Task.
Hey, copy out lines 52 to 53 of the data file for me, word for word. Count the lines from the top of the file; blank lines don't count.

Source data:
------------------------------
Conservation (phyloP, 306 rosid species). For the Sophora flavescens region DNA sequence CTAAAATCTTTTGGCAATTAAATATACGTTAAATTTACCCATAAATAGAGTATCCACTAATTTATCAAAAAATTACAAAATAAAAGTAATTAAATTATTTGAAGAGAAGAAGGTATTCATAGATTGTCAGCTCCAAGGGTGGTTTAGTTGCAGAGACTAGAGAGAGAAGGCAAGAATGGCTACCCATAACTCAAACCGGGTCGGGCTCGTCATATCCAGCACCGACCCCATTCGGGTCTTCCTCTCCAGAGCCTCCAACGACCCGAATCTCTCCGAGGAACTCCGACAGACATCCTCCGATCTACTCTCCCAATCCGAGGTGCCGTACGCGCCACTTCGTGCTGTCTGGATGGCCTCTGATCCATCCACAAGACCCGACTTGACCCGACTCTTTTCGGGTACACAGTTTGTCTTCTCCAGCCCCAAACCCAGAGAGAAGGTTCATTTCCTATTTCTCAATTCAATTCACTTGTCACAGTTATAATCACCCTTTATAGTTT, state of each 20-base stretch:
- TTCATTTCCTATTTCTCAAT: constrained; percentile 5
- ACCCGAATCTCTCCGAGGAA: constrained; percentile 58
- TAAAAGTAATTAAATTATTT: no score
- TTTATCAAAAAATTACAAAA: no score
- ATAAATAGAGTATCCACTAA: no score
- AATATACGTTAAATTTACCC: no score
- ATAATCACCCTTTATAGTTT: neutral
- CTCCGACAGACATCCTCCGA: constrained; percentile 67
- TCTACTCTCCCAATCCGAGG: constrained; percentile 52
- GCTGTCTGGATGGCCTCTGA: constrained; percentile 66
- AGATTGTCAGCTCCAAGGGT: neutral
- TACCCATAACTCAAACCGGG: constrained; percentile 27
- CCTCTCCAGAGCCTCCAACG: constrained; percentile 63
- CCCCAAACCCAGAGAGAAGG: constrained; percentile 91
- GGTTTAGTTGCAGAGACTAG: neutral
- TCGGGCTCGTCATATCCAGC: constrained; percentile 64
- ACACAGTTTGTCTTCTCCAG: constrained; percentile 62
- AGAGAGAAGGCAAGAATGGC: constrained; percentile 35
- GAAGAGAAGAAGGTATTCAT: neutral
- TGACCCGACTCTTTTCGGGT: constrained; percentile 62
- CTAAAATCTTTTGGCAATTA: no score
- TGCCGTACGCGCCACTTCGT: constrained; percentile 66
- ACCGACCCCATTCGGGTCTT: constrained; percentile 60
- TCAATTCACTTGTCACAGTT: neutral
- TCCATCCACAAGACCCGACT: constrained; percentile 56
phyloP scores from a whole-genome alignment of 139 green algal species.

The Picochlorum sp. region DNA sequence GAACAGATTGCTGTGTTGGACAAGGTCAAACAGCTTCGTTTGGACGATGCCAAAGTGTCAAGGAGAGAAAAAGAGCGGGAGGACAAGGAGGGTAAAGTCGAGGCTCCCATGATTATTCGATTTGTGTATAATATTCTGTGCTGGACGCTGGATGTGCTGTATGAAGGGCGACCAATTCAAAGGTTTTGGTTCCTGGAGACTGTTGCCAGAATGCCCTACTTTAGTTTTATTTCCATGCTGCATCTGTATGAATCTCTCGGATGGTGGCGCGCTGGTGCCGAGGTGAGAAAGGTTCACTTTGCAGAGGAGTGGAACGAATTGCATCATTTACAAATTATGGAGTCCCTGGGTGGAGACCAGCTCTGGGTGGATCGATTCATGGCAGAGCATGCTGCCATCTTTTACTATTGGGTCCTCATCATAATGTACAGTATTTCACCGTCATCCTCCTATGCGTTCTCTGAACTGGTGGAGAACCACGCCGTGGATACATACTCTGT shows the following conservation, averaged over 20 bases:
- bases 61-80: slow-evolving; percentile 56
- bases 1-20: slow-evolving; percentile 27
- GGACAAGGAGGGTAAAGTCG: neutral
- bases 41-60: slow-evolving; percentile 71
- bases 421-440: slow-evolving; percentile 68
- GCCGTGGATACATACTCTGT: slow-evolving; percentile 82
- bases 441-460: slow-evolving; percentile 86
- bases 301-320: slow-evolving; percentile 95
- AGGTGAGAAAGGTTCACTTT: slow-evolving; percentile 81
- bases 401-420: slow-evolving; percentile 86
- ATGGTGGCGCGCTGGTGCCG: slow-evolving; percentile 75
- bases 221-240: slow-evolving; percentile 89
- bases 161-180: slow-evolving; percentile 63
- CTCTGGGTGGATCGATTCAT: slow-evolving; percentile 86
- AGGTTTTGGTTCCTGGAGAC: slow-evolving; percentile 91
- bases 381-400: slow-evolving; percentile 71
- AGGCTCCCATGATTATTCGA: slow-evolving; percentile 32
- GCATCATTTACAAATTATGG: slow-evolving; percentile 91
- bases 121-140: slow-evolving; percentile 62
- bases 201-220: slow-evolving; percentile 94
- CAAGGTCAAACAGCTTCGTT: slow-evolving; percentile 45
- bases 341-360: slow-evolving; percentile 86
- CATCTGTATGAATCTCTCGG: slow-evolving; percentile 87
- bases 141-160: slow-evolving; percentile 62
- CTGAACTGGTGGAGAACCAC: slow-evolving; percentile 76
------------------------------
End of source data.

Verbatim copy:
- bases 141-160: slow-evolving; percentile 62
- CTGAACTGGTGGAGAACCAC: slow-evolving; percentile 76